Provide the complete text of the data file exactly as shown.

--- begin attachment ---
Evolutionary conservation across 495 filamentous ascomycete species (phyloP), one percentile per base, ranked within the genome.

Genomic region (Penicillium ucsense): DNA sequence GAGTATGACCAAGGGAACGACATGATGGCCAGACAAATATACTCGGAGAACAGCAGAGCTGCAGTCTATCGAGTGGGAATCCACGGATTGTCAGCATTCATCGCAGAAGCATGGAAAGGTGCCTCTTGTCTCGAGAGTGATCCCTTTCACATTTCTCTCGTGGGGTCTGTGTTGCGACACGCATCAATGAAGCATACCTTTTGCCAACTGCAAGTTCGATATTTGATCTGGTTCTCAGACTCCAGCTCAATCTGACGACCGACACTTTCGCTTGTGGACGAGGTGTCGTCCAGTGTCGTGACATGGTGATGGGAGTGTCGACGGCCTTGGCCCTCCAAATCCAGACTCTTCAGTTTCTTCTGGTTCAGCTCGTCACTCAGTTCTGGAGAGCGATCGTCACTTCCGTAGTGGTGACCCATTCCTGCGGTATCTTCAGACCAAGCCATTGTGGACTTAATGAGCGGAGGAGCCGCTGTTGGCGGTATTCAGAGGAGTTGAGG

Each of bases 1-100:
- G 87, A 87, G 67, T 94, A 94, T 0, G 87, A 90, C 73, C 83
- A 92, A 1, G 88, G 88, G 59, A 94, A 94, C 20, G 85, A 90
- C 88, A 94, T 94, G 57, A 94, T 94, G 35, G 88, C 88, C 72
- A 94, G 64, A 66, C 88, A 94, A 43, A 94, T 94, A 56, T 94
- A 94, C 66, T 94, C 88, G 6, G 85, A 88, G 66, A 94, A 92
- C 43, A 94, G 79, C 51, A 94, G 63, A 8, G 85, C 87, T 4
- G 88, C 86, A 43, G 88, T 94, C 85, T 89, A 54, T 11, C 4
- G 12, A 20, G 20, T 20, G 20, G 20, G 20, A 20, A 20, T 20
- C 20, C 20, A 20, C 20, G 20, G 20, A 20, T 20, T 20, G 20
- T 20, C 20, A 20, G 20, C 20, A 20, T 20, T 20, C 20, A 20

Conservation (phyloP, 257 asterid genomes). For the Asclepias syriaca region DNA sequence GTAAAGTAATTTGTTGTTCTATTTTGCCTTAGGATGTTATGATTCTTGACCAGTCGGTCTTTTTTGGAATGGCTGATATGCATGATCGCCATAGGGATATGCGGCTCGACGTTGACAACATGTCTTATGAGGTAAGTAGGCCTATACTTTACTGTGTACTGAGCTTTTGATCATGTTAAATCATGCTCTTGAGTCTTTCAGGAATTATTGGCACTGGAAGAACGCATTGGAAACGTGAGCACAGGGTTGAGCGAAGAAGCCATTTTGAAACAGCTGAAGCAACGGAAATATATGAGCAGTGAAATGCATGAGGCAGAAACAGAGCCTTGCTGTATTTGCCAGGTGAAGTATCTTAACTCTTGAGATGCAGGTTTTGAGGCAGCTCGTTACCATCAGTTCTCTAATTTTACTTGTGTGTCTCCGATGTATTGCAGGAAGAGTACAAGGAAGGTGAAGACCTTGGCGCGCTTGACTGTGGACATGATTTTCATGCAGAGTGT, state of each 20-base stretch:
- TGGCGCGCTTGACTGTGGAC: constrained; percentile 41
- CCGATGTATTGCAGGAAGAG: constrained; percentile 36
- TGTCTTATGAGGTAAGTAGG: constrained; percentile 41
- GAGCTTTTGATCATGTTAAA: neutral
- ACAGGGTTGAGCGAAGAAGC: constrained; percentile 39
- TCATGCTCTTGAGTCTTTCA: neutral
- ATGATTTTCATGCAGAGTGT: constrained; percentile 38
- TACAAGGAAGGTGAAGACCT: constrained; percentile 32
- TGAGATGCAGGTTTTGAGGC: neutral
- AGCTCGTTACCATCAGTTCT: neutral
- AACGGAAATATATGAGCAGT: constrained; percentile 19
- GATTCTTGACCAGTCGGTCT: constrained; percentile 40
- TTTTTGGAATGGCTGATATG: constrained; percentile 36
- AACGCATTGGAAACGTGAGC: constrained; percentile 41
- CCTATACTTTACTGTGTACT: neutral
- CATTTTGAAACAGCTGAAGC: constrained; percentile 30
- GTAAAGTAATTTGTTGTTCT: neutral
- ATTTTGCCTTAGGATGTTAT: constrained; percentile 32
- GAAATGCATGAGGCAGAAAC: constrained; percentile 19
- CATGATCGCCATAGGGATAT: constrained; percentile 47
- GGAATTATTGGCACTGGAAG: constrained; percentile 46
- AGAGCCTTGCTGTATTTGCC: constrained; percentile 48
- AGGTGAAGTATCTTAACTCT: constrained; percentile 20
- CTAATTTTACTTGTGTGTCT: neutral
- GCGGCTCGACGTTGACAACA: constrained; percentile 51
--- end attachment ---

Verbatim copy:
Evolutionary conservation across 495 filamentous ascomycete species (phyloP), one percentile per base, ranked within the genome.

Genomic region (Penicillium ucsense): DNA sequence GAGTATGACCAAGGGAACGACATGATGGCCAGACAAATATACTCGGAGAACAGCAGAGCTGCAGTCTATCGAGTGGGAATCCACGGATTGTCAGCATTCATCGCAGAAGCATGGAAAGGTGCCTCTTGTCTCGAGAGTGATCCCTTTCACATTTCTCTCGTGGGGTCTGTGTTGCGACACGCATCAATGAAGCATACCTTTTGCCAACTGCAAGTTCGATATTTGATCTGGTTCTCAGACTCCAGCTCAATCTGACGACCGACACTTTCGCTTGTGGACGAGGTGTCGTCCAGTGTCGTGACATGGTGATGGGAGTGTCGACGGCCTTGGCCCTCCAAATCCAGACTCTTCAGTTTCTTCTGGTTCAGCTCGTCACTCAGTTCTGGAGAGCGATCGTCACTTCCGTAGTGGTGACCCATTCCTGCGGTATCTTCAGACCAAGCCATTGTGGACTTAATGAGCGGAGGAGCCGCTGTTGGCGGTATTCAGAGGAGTTGAGG

Each of bases 1-100:
- G 87, A 87, G 67, T 94, A 94, T 0, G 87, A 90, C 73, C 83
- A 92, A 1, G 88, G 88, G 59, A 94, A 94, C 20, G 85, A 90
- C 88, A 94, T 94, G 57, A 94, T 94, G 35, G 88, C 88, C 72
- A 94, G 64, A 66, C 88, A 94, A 43, A 94, T 94, A 56, T 94
- A 94, C 66, T 94, C 88, G 6, G 85, A 88, G 66, A 94, A 92
- C 43, A 94, G 79, C 51, A 94, G 63, A 8, G 85, C 87, T 4
- G 88, C 86, A 43, G 88, T 94, C 85, T 89, A 54, T 11, C 4
- G 12, A 20, G 20, T 20, G 20, G 20, G 20, A 20, A 20, T 20
- C 20, C 20, A 20, C 20, G 20, G 20, A 20, T 20, T 20, G 20
- T 20, C 20, A 20, G 20, C 20, A 20, T 20, T 20, C 20, A 20

Conservation (phyloP, 257 asterid genomes). For the Asclepias syriaca region DNA sequence GTAAAGTAATTTGTTGTTCTATTTTGCCTTAGGATGTTATGATTCTTGACCAGTCGGTCTTTTTTGGAATGGCTGATATGCATGATCGCCATAGGGATATGCGGCTCGACGTTGACAACATGTCTTATGAGGTAAGTAGGCCTATACTTTACTGTGTACTGAGCTTTTGATCATGTTAAATCATGCTCTTGAGTCTTTCAGGAATTATTGGCACTGGAAGAACGCATTGGAAACGTGAGCACAGGGTTGAGCGAAGAAGCCATTTTGAAACAGCTGAAGCAACGGAAATATATGAGCAGTGAAATGCATGAGGCAGAAACAGAGCCTTGCTGTATTTGCCAGGTGAAGTATCTTAACTCTTGAGATGCAGGTTTTGAGGCAGCTCGTTACCATCAGTTCTCTAATTTTACTTGTGTGTCTCCGATGTATTGCAGGAAGAGTACAAGGAAGGTGAAGACCTTGGCGCGCTTGACTGTGGACATGATTTTCATGCAGAGTGT, state of each 20-base stretch:
- TGGCGCGCTTGACTGTGGAC: constrained; percentile 41
- CCGATGTATTGCAGGAAGAG: constrained; percentile 36
- TGTCTTATGAGGTAAGTAGG: constrained; percentile 41
- GAGCTTTTGATCATGTTAAA: neutral
- ACAGGGTTGAGCGAAGAAGC: constrained; percentile 39
- TCATGCTCTTGAGTCTTTCA: neutral
- ATGATTTTCATGCAGAGTGT: constrained; percentile 38
- TACAAGGAAGGTGAAGACCT: constrained; percentile 32
- TGAGATGCAGGTTTTGAGGC: neutral
- AGCTCGTTACCATCAGTTCT: neutral
- AACGGAAATATATGAGCAGT: constrained; percentile 19
- GATTCTTGACCAGTCGGTCT: constrained; percentile 40
- TTTTTGGAATGGCTGATATG: constrained; percentile 36
- AACGCATTGGAAACGTGAGC: constrained; percentile 41
- CCTATACTTTACTGTGTACT: neutral
- CATTTTGAAACAGCTGAAGC: constrained; percentile 30
- GTAAAGTAATTTGTTGTTCT: neutral
- ATTTTGCCTTAGGATGTTAT: constrained; percentile 32
- GAAATGCATGAGGCAGAAAC: constrained; percentile 19
- CATGATCGCCATAGGGATAT: constrained; percentile 47
- GGAATTATTGGCACTGGAAG: constrained; percentile 46
- AGAGCCTTGCTGTATTTGCC: constrained; percentile 48
- AGGTGAAGTATCTTAACTCT: constrained; percentile 20
- CTAATTTTACTTGTGTGTCT: neutral
- GCGGCTCGACGTTGACAACA: constrained; percentile 51